LandMarks Magazine  
   

September 2006 Table of Contents

 
 

Nature Nugget: Lichen Intimacy
By David Arbour

Lichens are composed of two organisms living beneficially together and forming a new life form.  The dominant partner in the relationship is a fungus.  Fungi, of themselves, are incapable of making their own food and survive by being parasites and decomposers.  The lichen fungi cultivate partners that manufacture food by photosynthesis, such as algae (Kingdom Protista) and cyanobacteria (Kingdom Monera), formerly called blue-green algae.  The relationship is symbiotic, with both organisms benefiting from the arrangement. 

The fungi part breaks down rock, wood, and other organic matter to provide minerals and nutrients to the relationship.  The algae part has chlorophyll and is able to supply the relationship with energy through photosynthesis.  Thus, by living together, they can utilize a wide variety of habitats in which, alone, they could not survive, such as deserts and the Arctic.  In many cases, a lichen’s fungi and algae can be found living in nature separately, but many lichens consist of fungi that have become dependant on their algae partner and cannot survive on their own. 

Growing in spots that are too harsh or limited for most other organisms—such as bare rock, desert sand, cleared soil, dead wood, animal bones, and living bark—lichens can survive extremes of heat, cold, and drought and are able to shut down metabolically during these periods of unfavorable conditions.  One species, the vagrant lichen, is even mobile, moving from place to place by the wind.  Lichens can colonize almost any undisturbed surface if given appropriate amounts of light and moisture, clean air, and lack of competition.  It is estimated that lichens are the dominant vegetation on eight percent of the earth’s terrestrial surface.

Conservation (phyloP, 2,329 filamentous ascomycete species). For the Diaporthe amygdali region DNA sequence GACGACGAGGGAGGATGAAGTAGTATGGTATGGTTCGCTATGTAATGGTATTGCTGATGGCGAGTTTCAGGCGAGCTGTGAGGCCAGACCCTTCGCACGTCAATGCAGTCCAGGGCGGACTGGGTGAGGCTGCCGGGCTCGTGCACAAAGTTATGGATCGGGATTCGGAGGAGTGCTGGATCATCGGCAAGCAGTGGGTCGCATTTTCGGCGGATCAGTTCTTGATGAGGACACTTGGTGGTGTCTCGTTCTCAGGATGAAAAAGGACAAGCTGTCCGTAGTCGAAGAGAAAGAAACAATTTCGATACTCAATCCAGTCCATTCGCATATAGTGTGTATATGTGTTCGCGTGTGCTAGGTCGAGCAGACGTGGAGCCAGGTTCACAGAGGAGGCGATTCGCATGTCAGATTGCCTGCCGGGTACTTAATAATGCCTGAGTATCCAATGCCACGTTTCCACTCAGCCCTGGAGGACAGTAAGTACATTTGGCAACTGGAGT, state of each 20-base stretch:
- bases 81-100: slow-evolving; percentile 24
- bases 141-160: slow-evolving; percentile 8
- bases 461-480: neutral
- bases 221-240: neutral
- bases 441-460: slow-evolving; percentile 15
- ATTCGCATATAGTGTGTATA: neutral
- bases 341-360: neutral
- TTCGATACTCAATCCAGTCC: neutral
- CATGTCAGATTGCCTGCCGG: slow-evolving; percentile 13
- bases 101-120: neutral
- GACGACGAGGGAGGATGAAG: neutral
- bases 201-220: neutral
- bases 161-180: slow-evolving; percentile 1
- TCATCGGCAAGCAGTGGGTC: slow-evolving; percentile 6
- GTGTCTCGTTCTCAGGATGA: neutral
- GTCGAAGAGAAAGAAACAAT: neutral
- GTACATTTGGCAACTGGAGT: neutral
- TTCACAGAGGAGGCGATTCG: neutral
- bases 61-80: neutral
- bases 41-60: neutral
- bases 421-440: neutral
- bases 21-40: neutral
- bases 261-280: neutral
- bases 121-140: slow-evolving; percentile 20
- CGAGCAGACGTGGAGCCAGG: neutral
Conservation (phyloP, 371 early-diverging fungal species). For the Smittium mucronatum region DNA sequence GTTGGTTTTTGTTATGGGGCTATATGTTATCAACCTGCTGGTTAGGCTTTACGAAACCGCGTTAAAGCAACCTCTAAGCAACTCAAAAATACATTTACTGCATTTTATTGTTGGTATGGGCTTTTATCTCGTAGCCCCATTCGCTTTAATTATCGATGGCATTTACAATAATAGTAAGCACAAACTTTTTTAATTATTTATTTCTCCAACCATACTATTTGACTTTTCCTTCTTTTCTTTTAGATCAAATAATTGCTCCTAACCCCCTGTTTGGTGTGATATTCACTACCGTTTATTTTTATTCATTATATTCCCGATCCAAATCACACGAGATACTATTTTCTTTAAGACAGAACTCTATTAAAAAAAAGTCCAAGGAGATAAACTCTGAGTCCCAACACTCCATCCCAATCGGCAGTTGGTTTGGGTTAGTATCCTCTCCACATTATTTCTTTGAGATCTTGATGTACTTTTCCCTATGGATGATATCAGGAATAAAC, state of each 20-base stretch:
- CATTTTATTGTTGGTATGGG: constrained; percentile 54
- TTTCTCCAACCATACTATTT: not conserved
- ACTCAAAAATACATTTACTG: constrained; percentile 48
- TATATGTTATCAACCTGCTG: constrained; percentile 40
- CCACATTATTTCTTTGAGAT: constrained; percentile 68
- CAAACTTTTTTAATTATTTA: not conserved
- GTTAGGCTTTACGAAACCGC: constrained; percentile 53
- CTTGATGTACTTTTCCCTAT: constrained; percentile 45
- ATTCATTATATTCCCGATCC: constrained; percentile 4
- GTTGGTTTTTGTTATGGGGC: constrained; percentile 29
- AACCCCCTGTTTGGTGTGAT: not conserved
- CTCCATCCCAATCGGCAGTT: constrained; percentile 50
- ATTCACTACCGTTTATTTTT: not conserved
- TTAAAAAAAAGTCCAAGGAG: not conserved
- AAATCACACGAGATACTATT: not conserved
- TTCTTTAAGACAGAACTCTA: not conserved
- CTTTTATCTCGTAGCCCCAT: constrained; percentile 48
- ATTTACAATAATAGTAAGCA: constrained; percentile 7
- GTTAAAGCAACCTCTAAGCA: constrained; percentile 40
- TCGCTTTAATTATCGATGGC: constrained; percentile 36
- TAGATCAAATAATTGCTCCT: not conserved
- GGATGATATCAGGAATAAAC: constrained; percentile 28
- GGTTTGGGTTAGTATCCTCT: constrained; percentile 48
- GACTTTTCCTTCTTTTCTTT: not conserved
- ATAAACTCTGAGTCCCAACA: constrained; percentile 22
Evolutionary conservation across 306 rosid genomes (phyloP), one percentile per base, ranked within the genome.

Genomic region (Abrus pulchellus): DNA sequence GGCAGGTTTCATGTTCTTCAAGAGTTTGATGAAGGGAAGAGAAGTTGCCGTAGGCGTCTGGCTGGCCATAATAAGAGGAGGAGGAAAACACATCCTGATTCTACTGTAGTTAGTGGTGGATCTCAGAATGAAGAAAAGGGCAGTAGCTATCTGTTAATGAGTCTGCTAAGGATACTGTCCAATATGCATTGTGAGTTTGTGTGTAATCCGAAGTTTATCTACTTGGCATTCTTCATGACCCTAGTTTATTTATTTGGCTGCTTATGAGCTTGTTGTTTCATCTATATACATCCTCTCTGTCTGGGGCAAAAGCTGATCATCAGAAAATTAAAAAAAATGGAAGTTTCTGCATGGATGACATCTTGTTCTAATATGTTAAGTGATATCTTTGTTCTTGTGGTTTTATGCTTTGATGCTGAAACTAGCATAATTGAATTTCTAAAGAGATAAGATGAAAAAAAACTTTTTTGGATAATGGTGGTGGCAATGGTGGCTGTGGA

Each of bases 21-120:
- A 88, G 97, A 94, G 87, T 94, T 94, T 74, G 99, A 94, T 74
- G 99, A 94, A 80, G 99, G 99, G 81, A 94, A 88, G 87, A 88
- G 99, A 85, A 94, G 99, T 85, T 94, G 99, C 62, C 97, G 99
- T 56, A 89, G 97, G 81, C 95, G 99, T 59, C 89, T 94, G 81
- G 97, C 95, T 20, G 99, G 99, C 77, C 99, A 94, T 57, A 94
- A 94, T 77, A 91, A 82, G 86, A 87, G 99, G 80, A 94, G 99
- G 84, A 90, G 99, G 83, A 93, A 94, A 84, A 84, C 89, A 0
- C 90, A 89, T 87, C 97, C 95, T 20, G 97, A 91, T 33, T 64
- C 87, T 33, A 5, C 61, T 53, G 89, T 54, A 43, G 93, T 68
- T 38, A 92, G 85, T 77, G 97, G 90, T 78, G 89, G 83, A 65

Lichens are highly diverse in looks, varying from gray and green rosettes on trees, green to orange crusts on rocks, tangled brown to green hair hanging from branches, to tiny green goblets on the ground.  They are very slow growers, often growing less than a millimeter per year, and are believed to be among the oldest living things on earth.

Lichens produce an arsenal of more than 500 unique biochemical compounds that serve to control light exposure, repel herbivores, kill attacking microbes, and discourage competition from plants.  Among these are many pigments and antibiotics that are very useful to man.  Half of all lichen species have antibiotic properties.  Worldwide, lichens have been used for making dyes, medicines, poisons, clothes, soups, jellies, breads, and fine perfumes.  Lichens with cyanobacteria contribute to soil fertility in a major way by taking nitrogen gas from the air and turning it into biologically usable compounds.  Lichens are also valuable as food and nesting material for a multitude of wildlife, from the tiny hummingbird that camouflages its nest with it to the large caribous of the far north, which depend on it for food during the long winters.

Just as lichens are composed of two organisms living together and forming a new life form, so the person who cultivates a relationship with Christ and unites his or her life with Him becomes a new creature.  “Therefore if any man [be] in Christ, [he is] a new creature: old things are passed away; behold, all things are become new.”  11 Corinthians 5:17.  “Our life is to be bound up with the life of Christ; we are to draw constantly from Him, partaking of Him, the living Bread that came down from heaven, drawing from a fountain ever fresh, ever giving forth its abundant treasures.”  Christ’s Object Lessons, 129.  “The Christian’s life is not a modification or improvement of the old, but a transformation of nature.  There is a death to self and sin, and a new life altogether.”  The Desire of Ages, 172.

September 2006 Table of Contents

 

       
 

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